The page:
Caution Needed Over Scallop Resolution

Caution Needed Over Scallop Resolution

The Scallop wars have starkly brought public focus on how unfair the disastrous CFP is to British fishermen and coastal communities. We do hope there is a resolution to allow people to go about their lawful operation to support their businesses and families.

The talks to find an amiable resolution to the Scallop Wars are welcome, however, it is vital that any agreement does not, and is not used or manipulated to prejudice Britain’s withdrawal from the CFP.

Some members of FFL have raised the concern that agreeing to short term compensation to abide by local conservation measures specific to France could set a precedent.

A precedent that could be reversed by EU fishermen to claim compensation for loss of access to British waters post Brexit.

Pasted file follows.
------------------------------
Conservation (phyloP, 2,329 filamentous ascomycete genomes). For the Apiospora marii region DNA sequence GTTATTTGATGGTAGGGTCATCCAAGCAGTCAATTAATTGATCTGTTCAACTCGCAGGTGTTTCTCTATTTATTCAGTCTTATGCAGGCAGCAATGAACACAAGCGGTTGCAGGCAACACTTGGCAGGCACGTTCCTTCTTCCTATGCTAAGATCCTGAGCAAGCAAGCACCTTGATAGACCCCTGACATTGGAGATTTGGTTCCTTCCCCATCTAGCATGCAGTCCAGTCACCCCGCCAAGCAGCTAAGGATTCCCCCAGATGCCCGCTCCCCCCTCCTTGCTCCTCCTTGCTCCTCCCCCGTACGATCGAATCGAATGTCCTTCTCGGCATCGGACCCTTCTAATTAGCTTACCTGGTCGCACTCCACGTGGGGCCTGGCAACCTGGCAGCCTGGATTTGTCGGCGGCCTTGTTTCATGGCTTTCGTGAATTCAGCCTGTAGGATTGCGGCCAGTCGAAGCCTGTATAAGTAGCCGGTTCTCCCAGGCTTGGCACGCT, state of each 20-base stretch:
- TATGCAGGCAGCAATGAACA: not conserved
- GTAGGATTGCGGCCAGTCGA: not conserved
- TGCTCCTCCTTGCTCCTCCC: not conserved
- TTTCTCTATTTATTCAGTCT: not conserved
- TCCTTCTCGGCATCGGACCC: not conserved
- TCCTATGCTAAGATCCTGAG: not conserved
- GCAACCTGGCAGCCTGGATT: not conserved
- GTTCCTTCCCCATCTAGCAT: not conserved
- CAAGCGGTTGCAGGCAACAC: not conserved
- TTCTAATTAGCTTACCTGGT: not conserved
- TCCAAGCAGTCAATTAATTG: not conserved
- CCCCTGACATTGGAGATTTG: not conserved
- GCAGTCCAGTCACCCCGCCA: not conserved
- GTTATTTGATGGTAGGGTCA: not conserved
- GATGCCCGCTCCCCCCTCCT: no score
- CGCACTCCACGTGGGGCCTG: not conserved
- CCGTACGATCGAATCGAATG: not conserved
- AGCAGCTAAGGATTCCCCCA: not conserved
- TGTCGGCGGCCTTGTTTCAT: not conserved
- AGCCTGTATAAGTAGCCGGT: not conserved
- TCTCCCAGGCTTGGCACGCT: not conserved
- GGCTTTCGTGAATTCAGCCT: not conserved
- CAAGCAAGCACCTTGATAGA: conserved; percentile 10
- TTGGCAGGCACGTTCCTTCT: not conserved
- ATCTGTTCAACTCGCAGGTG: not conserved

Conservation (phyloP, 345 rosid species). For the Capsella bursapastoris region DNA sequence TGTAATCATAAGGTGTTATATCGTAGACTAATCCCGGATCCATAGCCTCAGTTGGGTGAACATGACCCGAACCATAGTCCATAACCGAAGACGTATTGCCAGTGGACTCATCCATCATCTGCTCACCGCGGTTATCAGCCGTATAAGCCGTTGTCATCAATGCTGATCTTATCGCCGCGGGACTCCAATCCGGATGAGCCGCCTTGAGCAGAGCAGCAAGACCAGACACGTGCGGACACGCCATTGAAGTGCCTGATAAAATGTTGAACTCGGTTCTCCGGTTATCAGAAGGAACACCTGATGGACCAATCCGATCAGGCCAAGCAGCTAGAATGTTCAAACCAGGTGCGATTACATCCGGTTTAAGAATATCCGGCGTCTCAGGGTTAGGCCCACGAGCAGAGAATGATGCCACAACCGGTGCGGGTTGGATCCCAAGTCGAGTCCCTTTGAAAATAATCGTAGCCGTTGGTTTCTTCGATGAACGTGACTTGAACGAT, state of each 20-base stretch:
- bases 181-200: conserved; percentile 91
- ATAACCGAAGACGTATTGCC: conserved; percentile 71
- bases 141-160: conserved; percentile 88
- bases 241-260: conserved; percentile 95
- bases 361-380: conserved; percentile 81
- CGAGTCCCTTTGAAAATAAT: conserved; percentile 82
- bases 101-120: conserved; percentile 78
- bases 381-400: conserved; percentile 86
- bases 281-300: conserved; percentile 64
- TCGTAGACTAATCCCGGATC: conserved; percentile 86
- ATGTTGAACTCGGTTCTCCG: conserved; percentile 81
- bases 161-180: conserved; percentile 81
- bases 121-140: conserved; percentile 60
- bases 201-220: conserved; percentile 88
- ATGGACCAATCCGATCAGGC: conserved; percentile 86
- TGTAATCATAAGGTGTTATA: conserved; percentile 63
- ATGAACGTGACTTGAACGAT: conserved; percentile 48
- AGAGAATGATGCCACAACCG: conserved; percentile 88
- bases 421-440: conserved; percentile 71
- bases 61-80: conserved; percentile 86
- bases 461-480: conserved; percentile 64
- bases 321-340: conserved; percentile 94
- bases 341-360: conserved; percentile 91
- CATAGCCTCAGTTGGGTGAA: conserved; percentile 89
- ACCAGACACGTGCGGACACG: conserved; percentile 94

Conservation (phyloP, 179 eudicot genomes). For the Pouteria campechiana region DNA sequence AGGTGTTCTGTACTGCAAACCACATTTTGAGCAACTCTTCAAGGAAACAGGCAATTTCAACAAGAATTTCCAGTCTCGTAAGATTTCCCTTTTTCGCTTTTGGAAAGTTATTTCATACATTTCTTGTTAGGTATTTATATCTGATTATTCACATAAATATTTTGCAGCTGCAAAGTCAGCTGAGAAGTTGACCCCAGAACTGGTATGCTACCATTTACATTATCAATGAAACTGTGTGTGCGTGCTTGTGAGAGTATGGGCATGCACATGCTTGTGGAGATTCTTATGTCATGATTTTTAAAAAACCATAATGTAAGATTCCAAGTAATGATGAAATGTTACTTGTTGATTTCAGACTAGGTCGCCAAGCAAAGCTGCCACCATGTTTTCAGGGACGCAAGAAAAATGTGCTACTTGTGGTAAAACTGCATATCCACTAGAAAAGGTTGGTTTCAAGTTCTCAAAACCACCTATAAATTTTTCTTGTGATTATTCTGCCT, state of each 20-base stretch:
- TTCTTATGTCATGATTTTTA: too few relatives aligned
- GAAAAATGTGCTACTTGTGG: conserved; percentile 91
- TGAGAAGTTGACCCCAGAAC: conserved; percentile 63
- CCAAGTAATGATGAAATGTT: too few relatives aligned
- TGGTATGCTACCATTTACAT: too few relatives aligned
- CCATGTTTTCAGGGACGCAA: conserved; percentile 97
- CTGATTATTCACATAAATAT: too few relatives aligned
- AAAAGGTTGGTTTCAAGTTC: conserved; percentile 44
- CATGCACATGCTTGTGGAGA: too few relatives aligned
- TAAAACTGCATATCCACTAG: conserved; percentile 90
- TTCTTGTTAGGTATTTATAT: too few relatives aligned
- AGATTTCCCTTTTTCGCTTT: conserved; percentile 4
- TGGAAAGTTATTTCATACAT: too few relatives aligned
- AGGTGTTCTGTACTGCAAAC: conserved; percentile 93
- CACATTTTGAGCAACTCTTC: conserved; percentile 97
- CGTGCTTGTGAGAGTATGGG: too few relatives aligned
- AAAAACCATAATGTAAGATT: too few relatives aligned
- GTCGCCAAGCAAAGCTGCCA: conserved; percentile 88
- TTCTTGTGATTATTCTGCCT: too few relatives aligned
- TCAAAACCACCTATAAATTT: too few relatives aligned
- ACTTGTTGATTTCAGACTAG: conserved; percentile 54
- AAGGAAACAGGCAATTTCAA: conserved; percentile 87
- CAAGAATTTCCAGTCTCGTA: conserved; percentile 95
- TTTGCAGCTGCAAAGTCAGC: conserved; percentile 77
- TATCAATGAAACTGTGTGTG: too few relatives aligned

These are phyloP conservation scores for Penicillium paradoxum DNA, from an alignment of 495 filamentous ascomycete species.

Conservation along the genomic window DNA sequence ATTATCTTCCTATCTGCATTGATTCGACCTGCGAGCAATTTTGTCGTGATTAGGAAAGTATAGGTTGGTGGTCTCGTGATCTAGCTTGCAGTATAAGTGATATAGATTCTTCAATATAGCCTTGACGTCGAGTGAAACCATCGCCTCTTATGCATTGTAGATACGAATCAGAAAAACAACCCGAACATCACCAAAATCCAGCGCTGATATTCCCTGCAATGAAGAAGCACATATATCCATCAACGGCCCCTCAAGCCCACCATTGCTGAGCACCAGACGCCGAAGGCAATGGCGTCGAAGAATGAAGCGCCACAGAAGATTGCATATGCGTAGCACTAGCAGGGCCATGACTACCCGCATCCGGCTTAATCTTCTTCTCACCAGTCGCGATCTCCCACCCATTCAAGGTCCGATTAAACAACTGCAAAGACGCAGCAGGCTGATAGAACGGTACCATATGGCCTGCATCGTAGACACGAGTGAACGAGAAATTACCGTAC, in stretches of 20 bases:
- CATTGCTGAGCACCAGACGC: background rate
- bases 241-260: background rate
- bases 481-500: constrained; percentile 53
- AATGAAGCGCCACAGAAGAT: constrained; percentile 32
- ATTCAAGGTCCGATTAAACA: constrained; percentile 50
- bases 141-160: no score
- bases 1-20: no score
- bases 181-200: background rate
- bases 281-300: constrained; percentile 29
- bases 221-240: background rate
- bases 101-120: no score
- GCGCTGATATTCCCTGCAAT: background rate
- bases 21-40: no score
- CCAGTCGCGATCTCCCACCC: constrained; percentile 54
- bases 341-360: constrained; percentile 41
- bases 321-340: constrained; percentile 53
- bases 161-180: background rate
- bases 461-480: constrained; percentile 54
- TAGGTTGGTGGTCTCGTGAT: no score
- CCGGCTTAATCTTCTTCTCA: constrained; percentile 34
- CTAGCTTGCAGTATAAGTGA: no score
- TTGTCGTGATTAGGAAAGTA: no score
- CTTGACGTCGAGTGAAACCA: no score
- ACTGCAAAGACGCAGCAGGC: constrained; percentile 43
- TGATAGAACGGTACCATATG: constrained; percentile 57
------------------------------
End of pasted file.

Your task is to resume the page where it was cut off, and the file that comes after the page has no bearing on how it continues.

It must be essentially recognised in any agreement that British vessels, in agreeing any package, are foregoing a legal right under the CFP of ‘equal access to a common resource’ to fish in the Baie de Seine waters outside the member states reserved 12miles.

This contrasts with EU vessels who will lose all legal right to fish in British waters under the CFP as agreed in Article 50 with the “treaties ceasing to apply” and the CFP with them.

It should therefore be recognised in any agreement that there isn’t any excuse for them to claim compensation for loss of CFP rights which will no longer exist as terminated under treaty law as the EU agreed.

We do worry that, regardless of EU fishermen not having a legal right to stand on, they could try to politicise any compensation as a propaganda weapon whilst trying to claim access to UK waters after the termination of the CFP.

We hope caution dictates that some short-term offer of small beer compensation is not accepted which could be weaponised and thrown in Britain’s face to prejudice the true grand prize next year.

We also hope that the agreement does not allow specific compensation for scallops to be cited as an excuse to back down in Brexit negotiations by an establishment particularly ambivalent towards asserting national interest.